Objective: Recent studies have shown that patients with non-alcoholic fatty liver disease (NAFLD) presented significantly higher daytime and nighttime blood pressure (BP) values than those with normal liver structure. However, the role of nocturnal hypertension and non-dipping pattern in patients with NAFLD remains unclear. Aim of our study was to investigate the association of nocturnal hypertension and non-dipping pattern with NAFLD in normotensive and untreated hypertensive subjects.Design and method:
Design and Method: A total of 240 consecutive never treated individuals referred for evaluation to the Hypertension Unit of our hospital underwent 24-h ambulatory BP monitoring and liver ultrasound. The degree of nocturnal systolic BP (SBP) dipping (%) was calculated as 100[1 – nighttime SBP/daytime SBP]. Dippers were defined as subjects with nocturnal SBP fall >10% and non-dippers as patients with nocturnal SBP fall <10%. Nocturnal hypertension was defined as nighttime SBP > = 120mmHg or DBP > = 70mmHg. Patients with NAFLD were defined by the presence of hyperechogenity of liver in contrast to the cortical portion of the right kidney and either vascular blurring or deep attenuation in the liver ultrasound. Statistical analysis was performed by means of independent-samples T test, x-square and ANCOVA.Results:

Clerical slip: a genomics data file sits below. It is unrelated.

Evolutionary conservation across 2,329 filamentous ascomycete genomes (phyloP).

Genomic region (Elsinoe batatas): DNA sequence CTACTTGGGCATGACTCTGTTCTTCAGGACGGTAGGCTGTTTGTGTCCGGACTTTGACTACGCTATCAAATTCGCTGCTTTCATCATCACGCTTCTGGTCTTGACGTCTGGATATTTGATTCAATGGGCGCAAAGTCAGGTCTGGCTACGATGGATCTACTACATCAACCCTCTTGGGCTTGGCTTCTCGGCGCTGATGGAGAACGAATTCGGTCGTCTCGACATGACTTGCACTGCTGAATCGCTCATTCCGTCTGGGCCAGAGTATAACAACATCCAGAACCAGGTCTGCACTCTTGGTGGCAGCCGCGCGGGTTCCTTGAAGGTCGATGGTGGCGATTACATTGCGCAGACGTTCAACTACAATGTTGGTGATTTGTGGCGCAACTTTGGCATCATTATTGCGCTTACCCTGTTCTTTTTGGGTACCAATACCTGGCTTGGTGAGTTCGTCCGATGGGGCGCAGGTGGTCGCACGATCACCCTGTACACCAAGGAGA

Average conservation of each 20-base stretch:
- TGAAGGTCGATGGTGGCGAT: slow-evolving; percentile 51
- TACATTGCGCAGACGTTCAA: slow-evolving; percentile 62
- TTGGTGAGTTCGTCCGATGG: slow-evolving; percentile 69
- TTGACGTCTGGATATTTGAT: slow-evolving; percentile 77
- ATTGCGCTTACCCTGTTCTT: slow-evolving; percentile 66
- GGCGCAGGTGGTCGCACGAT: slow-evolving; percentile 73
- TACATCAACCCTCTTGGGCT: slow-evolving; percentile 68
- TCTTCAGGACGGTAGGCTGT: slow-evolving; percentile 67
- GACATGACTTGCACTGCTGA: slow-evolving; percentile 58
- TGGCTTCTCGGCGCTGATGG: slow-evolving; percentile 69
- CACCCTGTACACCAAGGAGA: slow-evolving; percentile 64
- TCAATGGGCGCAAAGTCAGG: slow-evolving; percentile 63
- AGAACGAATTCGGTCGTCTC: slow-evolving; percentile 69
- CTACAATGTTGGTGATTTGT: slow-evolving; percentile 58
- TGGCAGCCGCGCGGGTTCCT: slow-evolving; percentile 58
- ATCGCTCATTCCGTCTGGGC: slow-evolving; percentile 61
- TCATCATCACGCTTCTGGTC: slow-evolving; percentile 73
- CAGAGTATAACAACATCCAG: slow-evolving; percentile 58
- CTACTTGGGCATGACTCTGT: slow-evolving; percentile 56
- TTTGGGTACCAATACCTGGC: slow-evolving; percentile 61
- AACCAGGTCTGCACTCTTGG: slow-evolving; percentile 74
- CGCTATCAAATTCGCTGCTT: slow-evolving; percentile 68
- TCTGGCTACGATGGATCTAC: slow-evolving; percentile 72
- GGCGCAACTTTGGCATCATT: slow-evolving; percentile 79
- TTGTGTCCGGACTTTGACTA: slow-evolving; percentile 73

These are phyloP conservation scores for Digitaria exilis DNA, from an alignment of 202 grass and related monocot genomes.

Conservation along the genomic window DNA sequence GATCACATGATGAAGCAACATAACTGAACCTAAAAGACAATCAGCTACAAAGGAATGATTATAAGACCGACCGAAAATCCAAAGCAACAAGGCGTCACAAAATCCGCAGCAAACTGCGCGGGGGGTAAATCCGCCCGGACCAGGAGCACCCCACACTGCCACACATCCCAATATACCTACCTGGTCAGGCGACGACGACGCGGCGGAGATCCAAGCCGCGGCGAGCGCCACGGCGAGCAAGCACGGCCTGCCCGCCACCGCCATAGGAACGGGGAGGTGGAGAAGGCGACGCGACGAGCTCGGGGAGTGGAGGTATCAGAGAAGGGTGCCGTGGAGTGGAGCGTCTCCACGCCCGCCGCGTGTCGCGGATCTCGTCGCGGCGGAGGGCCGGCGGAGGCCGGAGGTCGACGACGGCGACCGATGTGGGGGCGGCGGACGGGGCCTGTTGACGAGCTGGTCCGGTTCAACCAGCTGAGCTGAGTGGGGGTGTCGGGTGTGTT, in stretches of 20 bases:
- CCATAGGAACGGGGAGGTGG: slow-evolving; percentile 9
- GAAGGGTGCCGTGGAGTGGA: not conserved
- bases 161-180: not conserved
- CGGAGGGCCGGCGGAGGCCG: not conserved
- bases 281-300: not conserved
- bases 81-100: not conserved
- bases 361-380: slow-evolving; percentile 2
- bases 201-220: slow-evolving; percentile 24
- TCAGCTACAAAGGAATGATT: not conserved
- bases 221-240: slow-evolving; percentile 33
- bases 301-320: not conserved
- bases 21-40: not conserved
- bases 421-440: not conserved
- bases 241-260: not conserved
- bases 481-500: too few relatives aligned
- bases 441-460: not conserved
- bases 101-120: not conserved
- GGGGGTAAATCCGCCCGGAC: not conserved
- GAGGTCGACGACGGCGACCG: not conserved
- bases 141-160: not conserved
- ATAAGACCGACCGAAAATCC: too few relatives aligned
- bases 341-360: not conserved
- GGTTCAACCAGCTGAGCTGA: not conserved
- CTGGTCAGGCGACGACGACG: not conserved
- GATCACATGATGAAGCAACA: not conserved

Results: 58% of the study population had nocturnal hypertension and 35% were non-dippers. The percentage of patients with NAFLD was 69%. The prevalence of NAFLD did not differ significantly between non-dippers (71%) and dippers (68%). In contrast, patients with nocturnal hypertension presented significantly (p = 0.033) higher prevalence of NAFLD (75%) than patients with nocturnal normotension (61%), even after adjustment for demographic characteristics and baseline risk factors.Conclusions:
Conclusions: Nocturnal hypertension but not non-dipping pattern is associated with NAFLD in normotensive and untreated hypertensive subjects.